Carlo Goldoni believed that any adaptation of his mid-18th century farce, The Servant of Two Masters, should be bold and original enough to reflect the society it was being performed for – certainly a sensible view for a play that always contained improvisatory elements and therefore never had a completely fixed form.
Over the last 20 years, British theatre has taken Goldoni at his word with at least three new versions, two of which have transferred 18th century Venice to the 19th century Yorkshire and, in the case of One Man, Two Guvnors, to Brighton in 1953. Richard Bean's play originally premiered at the National Theatre in 2011 and has since won several international awards. In Sarah Brigham's inventive and exuberant production for Derby Theatre, it's easy to see why.
The plot – in Bean's version no less than in Goldoni's original – is almost wilfully confused, but the free-wheeling style of Brigham's production makes it easy to go with the flow. At the heart of it is Francis Henshall – "a lovable idiot" according to Bean, unable to resist the temptation to take on two jobs
as a servant. Complications come from the fact that neither of the employers must know about the other, one is a woman in disguise seeking her lover who has killed her brother and that the lover is Henshall's other boss.
One of Bean's many inspirations is to replace the noble duel of Goldoni's play with a gangland killing. Charlie "The Duck" Clench is celebrating the engagement of his daughter Pauline to vapid would-be actor Alan Dangle when Henshall brings the news that Roscoe Crabbe – engaged to Pauline in a marriage of convenience – is not dead after all and is outside ready to claim a promised pay-out. Crabbe is actually, in fact, his twin sister Rachel ("identical" as Charlie repeatedly insists) and soon Francis is employed both by Rachel/ Roscoe and her lover/ his assassin Stanley Stubbers (Bean's way with surnames is unfailingly inspired).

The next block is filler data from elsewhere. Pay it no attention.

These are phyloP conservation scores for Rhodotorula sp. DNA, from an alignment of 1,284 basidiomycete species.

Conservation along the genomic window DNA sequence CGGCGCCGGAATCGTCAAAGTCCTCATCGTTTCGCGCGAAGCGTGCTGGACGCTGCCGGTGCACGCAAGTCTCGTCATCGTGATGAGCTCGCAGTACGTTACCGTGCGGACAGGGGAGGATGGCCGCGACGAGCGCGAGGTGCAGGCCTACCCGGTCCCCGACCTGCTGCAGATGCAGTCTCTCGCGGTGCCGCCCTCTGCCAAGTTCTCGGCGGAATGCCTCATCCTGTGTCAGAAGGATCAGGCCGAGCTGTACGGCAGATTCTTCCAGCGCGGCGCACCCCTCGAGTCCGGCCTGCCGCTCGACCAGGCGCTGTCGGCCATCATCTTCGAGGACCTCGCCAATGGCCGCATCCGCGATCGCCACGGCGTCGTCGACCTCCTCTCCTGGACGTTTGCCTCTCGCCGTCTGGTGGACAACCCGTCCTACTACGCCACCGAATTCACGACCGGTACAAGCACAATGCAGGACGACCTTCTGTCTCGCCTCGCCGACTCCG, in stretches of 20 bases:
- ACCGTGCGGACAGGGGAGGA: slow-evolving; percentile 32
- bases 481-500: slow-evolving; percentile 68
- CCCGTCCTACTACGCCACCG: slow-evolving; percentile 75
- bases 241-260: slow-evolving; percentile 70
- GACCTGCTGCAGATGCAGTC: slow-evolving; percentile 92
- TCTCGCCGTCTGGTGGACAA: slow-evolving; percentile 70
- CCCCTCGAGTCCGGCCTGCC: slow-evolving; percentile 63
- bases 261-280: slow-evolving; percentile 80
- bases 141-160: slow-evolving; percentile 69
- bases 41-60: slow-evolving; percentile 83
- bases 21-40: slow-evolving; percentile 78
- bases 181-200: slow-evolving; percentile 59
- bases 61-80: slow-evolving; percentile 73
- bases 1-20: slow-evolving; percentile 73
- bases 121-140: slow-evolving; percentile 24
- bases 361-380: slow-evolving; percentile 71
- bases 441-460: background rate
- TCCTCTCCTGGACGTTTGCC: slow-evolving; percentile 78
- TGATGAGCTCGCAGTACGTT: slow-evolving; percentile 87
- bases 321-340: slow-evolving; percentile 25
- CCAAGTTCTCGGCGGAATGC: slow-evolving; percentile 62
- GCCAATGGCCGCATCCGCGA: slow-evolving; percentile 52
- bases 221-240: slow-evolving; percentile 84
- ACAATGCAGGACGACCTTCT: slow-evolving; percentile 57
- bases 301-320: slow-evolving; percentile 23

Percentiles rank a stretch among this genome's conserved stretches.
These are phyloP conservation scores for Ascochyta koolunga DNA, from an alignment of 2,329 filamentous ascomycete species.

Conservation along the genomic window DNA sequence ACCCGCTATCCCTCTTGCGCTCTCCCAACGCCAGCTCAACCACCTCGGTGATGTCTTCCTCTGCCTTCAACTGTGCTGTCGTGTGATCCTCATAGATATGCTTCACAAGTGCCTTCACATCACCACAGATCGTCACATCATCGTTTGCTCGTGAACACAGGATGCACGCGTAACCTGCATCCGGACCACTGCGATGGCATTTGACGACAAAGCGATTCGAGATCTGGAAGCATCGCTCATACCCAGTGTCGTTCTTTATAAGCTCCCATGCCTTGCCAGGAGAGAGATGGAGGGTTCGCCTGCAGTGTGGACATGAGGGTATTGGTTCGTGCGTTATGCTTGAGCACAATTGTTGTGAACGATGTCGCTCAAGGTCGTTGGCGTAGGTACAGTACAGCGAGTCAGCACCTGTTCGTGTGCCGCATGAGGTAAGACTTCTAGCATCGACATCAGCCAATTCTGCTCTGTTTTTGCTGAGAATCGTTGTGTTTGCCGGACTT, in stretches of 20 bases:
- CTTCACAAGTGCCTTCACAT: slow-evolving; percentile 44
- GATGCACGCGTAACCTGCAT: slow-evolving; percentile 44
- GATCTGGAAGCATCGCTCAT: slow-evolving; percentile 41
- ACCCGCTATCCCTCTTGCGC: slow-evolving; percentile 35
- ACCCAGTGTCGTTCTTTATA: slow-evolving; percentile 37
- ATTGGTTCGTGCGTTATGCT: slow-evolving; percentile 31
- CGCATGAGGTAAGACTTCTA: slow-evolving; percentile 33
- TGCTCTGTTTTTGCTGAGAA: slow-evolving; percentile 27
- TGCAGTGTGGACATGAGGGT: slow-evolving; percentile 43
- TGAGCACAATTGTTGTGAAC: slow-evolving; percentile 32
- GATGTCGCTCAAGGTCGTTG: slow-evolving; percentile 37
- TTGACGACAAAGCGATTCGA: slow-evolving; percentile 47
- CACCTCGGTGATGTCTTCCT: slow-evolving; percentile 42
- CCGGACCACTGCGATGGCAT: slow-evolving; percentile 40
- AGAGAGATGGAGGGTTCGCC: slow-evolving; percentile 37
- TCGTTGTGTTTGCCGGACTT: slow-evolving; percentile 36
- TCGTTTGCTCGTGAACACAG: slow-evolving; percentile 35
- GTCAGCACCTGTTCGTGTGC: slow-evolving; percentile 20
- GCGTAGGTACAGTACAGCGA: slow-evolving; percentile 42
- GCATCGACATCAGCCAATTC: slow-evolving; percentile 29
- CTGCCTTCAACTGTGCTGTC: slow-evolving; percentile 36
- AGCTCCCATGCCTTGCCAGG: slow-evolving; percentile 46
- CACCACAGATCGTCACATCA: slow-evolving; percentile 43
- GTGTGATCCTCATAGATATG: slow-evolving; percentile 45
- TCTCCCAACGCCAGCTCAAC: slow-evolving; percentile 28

There is a time in act two when there seems to be a bit too much plot to go around, but generally it's safe to sit back and enjoy Francis delivering messages to the wrong master or frantically serving two meals at once while trying to get most of the food for himself.
David O'Reilly is outstanding in the central role, setting the tone for the production with outrageous voices, off-beat asides, perfectly-timed physical comedy and knowing complicity with the audience. The uniformly excellent cast of eleven is pitched at different levels of absurdity, from David Cardy offering a semi-realistic narrative base as Charlie Clench to TJ Holmes echoing Mr Pastry as the aged waiter Alfie, his life a series of pratfalls.
Samantha Hull's charmingly ignorant Pauline is matched by Jack Brett's self-dramatising Alan, who sees himself as a Shakespearean hero but doesn't have the words – a performance of attitudes vainly struck. Stanley George Kemp offers a different type of idiot – the upper-class public-school twit – and Alice Frankham's parody of a gang boss is unerring, which makes her passionate resumption of femininity all the more amusing.
The Rozzers Skiffle Band delivers Grant Olding's period songs with panache, bobbing up between scenes to do a front-curtain number, sometimes backing a cast member's solo turn. All great fun, even if the mini-sets (three of four numbers) before each act seem to stretch a fairly long evening.
The stage extended over the pit gives a suitably intimate music hall/ end-of-the-pier feel to the show, with Neil Irish's visually attractive and highly practical sets containing enough stairs to fall down and doors to knock people flying. Like all the best farce, this is a very slick production that somehow pretends